New museum in Amsterdam sheds light on Red Light District
Are married men the main customers? No, you can't generalize, Stakelborough says. Men of all types, married, unmarried, young or old visit prostitutes at all hours, she says — some even on their way to work in the morning.
How do you know who's just coming to look and who wants to do business?
"Eye contact," she said.
THE PROSTITUTES THEMSELVES
Very few women who work as prostitutes ever earn more than a middle class income at best — and usually it's worse, according to Stakelborough and Van Doeveren.
Stakelborough says it's not the prettiest or youngest girls who get the most customers or earn the most. And escorts and high-end brothel prostitutes don't necessarily do better — they have fewer customers, longer sessions and lots of costs, for taxis or splitting profits with brothel owners, she said.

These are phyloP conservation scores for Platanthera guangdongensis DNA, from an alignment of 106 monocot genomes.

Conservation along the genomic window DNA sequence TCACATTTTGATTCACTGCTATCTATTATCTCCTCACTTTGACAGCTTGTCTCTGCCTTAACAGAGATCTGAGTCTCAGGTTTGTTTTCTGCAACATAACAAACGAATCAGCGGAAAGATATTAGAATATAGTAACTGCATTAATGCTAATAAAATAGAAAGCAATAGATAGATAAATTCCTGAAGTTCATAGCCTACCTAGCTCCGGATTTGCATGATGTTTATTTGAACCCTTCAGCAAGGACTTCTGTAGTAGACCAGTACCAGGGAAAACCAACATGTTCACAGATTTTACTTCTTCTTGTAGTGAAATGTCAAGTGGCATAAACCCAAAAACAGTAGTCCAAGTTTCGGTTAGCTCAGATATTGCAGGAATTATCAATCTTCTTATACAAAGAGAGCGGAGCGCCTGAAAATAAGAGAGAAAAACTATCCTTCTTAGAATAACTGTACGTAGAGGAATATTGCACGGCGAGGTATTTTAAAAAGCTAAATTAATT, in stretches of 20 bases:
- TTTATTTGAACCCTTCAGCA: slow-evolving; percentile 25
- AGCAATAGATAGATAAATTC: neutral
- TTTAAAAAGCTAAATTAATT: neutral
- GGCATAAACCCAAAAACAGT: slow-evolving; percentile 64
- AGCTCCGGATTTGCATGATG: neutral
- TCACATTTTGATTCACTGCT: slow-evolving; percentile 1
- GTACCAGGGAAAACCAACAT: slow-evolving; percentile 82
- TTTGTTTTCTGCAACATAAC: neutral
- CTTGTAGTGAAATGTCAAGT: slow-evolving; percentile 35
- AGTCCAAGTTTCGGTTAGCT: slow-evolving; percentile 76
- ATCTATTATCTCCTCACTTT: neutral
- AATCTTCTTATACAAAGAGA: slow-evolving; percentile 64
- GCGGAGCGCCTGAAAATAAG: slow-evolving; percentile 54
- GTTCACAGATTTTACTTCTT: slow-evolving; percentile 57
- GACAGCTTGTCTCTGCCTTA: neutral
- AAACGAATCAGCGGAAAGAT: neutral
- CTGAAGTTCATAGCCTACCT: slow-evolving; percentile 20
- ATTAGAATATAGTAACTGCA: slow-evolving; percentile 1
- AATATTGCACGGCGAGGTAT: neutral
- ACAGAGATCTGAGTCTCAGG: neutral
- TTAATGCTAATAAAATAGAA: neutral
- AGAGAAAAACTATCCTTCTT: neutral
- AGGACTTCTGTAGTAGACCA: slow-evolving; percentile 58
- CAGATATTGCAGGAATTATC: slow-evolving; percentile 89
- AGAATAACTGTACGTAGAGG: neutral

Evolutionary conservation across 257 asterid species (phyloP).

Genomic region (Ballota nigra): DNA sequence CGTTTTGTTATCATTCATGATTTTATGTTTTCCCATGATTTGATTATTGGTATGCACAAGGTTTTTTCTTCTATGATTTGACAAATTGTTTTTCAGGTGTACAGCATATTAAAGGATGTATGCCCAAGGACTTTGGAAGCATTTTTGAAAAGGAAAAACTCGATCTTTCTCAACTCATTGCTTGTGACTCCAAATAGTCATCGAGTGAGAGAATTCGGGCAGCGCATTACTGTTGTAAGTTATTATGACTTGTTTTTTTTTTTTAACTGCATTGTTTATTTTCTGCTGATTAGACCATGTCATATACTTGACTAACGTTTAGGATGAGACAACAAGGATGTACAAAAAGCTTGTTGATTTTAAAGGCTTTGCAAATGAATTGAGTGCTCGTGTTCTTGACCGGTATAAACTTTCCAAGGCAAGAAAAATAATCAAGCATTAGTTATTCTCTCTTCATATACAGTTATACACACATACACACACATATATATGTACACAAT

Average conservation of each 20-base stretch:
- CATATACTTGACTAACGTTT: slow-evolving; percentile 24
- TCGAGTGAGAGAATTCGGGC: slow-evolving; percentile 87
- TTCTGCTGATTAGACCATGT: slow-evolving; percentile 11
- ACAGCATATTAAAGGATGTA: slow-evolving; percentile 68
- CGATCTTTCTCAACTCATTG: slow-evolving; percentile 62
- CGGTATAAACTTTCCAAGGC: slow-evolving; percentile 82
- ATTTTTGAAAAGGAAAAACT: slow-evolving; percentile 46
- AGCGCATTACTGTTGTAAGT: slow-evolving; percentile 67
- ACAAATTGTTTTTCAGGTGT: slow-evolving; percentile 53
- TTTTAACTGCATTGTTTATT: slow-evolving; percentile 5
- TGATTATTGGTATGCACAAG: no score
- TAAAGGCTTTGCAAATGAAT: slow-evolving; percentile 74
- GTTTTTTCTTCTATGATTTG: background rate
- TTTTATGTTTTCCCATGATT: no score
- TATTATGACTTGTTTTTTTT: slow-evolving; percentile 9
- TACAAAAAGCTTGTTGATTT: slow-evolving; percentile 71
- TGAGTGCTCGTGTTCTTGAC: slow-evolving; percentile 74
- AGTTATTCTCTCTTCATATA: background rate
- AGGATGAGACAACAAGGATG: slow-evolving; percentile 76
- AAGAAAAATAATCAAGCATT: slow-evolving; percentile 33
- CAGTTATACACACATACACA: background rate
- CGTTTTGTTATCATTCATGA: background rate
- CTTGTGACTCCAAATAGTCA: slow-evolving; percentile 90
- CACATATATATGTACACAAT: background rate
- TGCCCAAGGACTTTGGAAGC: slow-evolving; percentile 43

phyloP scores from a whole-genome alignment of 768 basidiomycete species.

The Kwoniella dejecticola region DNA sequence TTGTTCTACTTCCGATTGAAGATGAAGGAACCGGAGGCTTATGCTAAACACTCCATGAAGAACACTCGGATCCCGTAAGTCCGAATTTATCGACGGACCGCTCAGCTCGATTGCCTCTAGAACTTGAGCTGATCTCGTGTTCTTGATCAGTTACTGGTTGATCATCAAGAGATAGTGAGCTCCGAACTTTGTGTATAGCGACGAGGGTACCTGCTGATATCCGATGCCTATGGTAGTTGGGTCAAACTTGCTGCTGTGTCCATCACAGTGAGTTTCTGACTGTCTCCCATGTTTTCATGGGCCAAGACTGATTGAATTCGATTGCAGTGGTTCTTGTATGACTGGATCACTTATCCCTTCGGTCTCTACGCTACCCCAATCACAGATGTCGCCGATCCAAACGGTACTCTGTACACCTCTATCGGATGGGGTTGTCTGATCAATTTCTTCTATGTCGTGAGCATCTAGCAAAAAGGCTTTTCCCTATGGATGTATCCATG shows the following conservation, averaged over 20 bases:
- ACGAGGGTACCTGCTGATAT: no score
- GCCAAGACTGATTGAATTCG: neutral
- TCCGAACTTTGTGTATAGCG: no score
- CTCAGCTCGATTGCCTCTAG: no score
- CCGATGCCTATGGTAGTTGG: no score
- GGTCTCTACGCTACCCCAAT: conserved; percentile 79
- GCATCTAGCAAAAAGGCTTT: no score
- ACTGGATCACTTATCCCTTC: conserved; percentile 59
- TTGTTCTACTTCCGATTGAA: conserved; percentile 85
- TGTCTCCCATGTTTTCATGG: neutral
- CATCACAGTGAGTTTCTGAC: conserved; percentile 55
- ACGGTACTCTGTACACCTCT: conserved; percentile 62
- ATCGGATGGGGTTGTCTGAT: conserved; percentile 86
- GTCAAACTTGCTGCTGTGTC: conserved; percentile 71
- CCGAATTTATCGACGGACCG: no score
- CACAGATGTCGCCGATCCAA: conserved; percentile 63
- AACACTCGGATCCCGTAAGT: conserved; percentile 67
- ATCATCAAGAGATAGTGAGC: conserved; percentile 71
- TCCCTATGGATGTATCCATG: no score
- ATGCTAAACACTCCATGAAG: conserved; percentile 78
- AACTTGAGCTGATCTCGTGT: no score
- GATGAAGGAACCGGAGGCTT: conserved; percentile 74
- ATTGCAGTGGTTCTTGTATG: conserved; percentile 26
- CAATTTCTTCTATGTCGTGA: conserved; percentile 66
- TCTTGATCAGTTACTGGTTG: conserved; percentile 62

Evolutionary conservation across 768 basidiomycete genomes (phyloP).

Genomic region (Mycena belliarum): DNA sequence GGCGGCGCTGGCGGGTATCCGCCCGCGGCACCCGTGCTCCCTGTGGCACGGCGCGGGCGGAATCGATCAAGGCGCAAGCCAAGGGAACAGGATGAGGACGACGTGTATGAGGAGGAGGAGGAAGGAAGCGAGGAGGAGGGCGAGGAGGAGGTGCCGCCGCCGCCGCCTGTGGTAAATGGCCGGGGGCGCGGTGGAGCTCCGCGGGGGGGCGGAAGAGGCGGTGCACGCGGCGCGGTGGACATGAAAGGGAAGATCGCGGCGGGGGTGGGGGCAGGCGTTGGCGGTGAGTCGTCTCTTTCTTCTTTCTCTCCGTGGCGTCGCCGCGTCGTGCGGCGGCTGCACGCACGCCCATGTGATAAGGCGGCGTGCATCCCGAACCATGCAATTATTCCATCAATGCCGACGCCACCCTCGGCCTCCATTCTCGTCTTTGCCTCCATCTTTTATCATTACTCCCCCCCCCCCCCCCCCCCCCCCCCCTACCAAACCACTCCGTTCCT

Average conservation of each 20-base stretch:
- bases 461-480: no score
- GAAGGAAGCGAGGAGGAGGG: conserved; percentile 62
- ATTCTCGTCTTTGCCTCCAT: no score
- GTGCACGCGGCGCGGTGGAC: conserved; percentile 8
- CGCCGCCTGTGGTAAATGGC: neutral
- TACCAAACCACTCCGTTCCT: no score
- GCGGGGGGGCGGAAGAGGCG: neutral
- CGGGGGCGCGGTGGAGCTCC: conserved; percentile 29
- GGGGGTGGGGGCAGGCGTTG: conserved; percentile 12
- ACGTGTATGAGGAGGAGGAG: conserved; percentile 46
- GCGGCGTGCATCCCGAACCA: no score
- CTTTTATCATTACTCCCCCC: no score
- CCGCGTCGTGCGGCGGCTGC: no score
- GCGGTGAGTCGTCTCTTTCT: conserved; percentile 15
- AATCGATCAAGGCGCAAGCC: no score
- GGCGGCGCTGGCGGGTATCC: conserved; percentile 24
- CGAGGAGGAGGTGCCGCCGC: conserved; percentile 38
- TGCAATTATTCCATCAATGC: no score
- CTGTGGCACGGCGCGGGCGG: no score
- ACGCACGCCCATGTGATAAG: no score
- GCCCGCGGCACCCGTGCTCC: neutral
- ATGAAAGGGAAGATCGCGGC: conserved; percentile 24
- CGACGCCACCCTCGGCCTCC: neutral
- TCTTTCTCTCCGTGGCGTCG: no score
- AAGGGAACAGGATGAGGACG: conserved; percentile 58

A window typically rents for 150 euros ($202) for a half-day. Given the standard cost of about 50 euros ($70) for a 15-minute session, their take-home pay before taxes is only 150 euros after seeing six clients, or 250 euros ($338) after eight.
Approximately 75 percent of the women are from poorer countries, often Romania or Bulgaria.
"Almost all the women who are here are here 'voluntarily', in the sense that they come knowing what they're going to do," van Doeveren says. "But you can ask yourself what their other options were."
At the end of the museum there's a wall of quotes from prostitutes.
"This job is not for the faint-hearted," wrote Eva from Holland. "I have become much harder."
"It makes me feel lonely my mother doesn't know what I do," wrote Carmen from Romania.
Visitors can write down their own sexual secrets in a mock-up confessional booth before heading back out onto the street.
If you go:
The "Red Light Secrets" Museum of Prostitution is located on the Oudezijds Achterburgwal 60-62 in Amsterdam. The museum is open daily from noon to midnight.
Admission cost: 7.50 euros.